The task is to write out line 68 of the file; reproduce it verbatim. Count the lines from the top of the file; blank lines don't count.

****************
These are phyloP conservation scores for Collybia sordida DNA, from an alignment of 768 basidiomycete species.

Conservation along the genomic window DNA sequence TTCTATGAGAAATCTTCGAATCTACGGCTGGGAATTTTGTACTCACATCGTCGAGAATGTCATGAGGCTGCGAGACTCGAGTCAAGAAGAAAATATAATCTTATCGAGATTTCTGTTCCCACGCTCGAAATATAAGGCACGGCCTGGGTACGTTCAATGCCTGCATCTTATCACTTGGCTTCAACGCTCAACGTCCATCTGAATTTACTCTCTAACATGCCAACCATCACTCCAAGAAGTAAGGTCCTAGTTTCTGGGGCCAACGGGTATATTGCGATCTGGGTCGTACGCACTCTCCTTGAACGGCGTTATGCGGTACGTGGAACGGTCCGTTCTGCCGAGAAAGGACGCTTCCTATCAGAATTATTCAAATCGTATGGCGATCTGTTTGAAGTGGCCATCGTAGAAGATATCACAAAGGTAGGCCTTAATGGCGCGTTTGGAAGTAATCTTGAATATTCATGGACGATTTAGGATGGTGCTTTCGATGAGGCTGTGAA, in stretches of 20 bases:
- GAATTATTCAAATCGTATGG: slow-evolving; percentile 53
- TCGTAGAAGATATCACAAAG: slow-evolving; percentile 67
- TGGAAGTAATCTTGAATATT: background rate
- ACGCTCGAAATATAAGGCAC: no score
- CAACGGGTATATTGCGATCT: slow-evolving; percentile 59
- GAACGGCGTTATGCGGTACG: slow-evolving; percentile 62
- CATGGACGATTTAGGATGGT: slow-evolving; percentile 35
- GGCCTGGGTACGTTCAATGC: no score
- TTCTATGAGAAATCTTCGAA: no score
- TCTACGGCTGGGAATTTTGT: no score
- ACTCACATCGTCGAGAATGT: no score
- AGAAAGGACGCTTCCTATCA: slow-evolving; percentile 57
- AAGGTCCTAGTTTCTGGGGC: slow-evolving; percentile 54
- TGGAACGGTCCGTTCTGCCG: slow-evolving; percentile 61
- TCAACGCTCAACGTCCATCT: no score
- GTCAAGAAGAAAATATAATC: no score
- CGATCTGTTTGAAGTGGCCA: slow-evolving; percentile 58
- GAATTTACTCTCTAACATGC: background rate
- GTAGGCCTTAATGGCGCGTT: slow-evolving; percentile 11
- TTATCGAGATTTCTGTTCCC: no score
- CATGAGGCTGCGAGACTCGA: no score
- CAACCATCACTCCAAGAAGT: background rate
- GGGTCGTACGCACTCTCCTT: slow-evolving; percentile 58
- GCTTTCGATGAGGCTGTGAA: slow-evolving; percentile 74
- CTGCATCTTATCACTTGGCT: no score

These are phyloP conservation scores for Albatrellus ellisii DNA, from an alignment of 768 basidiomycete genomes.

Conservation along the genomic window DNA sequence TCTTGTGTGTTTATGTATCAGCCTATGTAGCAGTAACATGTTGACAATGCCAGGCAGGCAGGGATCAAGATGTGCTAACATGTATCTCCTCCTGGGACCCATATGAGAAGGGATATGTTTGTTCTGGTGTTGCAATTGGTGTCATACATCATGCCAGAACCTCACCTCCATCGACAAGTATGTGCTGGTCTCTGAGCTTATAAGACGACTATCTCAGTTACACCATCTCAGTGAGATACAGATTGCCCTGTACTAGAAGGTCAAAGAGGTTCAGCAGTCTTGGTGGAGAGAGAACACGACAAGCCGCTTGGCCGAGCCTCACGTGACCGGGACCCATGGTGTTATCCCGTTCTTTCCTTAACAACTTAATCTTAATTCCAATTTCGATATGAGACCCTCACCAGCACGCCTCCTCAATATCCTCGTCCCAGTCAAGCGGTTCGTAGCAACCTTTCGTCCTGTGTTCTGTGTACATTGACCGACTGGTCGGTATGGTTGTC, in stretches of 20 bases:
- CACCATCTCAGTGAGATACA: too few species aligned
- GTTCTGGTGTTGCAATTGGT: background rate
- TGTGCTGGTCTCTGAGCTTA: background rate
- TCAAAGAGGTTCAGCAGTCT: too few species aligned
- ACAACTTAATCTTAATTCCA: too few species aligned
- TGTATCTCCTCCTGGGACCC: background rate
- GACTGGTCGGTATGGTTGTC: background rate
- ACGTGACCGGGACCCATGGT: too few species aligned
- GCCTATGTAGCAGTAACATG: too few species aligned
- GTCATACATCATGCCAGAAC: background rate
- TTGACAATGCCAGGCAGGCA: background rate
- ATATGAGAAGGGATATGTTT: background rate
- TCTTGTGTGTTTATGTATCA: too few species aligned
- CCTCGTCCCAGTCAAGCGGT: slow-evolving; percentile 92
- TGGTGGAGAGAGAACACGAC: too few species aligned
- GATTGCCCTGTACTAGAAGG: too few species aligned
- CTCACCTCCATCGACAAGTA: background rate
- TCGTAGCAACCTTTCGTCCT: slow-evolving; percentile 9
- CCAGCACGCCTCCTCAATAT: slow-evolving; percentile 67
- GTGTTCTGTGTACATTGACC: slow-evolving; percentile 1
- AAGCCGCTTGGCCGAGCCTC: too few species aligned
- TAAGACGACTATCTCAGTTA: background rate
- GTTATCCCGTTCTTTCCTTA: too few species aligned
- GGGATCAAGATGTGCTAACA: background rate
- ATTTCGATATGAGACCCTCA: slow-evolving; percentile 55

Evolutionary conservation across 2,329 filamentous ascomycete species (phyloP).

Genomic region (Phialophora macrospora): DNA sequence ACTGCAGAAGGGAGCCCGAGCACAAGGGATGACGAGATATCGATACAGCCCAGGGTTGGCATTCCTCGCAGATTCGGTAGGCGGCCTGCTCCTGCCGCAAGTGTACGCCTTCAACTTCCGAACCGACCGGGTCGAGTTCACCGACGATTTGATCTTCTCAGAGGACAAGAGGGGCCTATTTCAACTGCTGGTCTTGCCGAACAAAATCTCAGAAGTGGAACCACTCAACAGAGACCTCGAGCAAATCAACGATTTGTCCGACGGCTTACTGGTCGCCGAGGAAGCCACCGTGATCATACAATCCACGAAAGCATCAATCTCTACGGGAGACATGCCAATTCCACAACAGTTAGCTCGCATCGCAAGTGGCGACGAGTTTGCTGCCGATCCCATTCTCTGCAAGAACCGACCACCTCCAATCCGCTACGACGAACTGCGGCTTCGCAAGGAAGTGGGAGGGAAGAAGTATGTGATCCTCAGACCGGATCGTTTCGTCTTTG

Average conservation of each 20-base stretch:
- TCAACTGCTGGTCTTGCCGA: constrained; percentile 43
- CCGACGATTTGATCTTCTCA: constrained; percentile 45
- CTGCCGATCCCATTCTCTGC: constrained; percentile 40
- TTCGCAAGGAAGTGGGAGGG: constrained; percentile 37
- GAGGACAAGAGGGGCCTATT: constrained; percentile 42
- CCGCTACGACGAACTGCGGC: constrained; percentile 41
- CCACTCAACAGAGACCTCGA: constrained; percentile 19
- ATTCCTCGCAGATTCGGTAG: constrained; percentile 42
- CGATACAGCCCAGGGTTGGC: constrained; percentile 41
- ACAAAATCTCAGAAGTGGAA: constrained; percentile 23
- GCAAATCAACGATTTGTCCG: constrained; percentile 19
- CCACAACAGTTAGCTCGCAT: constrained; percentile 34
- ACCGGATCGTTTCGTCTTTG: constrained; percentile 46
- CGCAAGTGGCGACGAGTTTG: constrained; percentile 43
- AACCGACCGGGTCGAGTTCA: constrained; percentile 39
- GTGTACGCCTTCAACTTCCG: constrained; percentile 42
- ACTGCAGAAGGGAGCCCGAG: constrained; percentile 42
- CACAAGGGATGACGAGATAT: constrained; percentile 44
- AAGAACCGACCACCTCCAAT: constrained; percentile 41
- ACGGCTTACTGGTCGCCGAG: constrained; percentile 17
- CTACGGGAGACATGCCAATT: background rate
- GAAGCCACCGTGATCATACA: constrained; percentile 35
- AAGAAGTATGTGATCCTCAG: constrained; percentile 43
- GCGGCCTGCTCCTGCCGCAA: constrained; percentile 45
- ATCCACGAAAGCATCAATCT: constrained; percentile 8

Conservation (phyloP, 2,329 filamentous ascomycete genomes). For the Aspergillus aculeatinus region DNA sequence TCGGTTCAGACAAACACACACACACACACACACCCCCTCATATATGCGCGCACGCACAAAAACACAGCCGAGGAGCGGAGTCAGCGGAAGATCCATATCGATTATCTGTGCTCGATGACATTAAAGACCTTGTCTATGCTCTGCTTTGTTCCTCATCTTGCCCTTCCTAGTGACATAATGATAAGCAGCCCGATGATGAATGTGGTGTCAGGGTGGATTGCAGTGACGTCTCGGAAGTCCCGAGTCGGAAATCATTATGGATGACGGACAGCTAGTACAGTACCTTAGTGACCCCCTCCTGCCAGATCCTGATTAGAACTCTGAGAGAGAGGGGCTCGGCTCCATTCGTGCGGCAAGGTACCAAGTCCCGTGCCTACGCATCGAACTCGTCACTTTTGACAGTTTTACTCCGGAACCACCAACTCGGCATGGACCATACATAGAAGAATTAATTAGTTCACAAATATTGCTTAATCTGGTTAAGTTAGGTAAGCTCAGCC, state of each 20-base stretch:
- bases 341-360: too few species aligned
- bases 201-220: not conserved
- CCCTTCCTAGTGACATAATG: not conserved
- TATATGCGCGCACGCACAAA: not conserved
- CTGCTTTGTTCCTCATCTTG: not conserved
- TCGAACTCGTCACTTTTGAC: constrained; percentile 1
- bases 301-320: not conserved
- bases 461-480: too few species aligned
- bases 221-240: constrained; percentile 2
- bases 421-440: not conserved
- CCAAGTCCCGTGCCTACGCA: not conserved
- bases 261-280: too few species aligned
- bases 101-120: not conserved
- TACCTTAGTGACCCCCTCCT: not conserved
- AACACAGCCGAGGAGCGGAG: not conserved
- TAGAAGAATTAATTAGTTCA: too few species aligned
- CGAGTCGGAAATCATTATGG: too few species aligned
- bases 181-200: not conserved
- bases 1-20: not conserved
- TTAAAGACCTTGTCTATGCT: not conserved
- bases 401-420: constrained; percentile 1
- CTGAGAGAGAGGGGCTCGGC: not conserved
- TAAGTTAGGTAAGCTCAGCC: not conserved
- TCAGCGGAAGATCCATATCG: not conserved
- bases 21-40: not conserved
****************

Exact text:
- GCAAATCAACGATTTGTCCG: constrained; percentile 19